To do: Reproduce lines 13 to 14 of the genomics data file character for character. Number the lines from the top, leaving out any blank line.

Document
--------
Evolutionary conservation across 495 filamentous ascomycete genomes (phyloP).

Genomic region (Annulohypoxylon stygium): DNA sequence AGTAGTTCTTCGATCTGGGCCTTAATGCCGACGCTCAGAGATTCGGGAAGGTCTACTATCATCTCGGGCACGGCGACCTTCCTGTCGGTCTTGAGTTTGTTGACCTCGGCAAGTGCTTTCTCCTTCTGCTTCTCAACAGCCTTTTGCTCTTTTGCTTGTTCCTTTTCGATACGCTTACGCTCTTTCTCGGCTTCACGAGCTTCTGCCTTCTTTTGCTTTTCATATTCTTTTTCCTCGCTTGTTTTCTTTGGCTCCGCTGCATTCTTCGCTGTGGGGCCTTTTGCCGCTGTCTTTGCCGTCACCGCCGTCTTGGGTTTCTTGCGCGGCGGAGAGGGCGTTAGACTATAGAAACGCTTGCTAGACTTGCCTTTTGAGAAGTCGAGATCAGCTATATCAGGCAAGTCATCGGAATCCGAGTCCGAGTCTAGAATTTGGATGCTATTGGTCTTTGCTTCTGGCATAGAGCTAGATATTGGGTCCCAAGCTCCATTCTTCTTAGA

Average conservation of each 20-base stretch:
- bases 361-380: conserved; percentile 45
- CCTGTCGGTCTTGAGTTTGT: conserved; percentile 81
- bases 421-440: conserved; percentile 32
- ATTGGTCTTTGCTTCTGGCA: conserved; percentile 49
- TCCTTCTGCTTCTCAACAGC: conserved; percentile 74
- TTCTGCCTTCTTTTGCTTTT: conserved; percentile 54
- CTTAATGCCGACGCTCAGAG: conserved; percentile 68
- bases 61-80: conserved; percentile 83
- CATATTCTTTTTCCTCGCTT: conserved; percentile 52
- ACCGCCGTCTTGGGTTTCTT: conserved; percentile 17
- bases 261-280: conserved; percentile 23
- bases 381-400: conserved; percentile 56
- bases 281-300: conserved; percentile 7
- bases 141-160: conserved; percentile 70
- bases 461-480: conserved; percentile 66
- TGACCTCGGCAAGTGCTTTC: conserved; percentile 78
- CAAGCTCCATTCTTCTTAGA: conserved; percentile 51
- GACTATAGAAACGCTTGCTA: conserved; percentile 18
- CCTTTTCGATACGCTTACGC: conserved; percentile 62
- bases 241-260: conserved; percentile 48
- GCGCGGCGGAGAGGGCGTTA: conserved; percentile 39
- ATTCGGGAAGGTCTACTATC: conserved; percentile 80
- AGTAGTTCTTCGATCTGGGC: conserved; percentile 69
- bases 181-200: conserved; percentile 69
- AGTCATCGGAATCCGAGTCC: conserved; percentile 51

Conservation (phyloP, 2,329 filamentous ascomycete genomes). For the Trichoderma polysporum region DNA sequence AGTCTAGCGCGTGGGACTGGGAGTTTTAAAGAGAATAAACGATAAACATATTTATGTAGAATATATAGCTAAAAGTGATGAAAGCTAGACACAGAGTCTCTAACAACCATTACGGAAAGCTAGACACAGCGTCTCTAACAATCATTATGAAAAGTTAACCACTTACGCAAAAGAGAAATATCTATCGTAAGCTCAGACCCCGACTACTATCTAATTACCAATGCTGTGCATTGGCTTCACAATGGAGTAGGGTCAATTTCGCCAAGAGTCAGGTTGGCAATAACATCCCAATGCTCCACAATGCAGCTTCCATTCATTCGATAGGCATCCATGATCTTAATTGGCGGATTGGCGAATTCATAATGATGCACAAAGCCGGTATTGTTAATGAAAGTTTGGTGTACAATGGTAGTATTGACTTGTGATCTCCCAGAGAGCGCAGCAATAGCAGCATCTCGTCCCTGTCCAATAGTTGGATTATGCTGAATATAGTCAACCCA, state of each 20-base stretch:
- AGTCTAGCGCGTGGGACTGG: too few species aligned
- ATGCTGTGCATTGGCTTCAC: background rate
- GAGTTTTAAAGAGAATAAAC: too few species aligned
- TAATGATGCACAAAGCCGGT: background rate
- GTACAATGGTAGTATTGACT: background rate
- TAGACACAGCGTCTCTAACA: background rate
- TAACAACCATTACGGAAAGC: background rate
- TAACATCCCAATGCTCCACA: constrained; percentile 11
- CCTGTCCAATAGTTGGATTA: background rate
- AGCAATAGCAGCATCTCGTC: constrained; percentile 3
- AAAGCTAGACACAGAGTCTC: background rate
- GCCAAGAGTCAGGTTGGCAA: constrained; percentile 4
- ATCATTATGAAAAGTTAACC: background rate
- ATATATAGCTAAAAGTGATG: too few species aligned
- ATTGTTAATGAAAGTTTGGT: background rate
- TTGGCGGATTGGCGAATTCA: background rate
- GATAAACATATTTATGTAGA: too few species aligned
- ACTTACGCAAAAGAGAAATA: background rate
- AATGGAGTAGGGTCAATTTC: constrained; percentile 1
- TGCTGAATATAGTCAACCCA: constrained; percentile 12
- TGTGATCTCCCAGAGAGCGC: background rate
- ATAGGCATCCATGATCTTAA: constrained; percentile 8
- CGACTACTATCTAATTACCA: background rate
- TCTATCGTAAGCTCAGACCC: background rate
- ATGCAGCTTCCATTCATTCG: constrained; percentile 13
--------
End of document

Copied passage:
- ACCGCCGTCTTGGGTTTCTT: conserved; percentile 17
- bases 261-280: conserved; percentile 23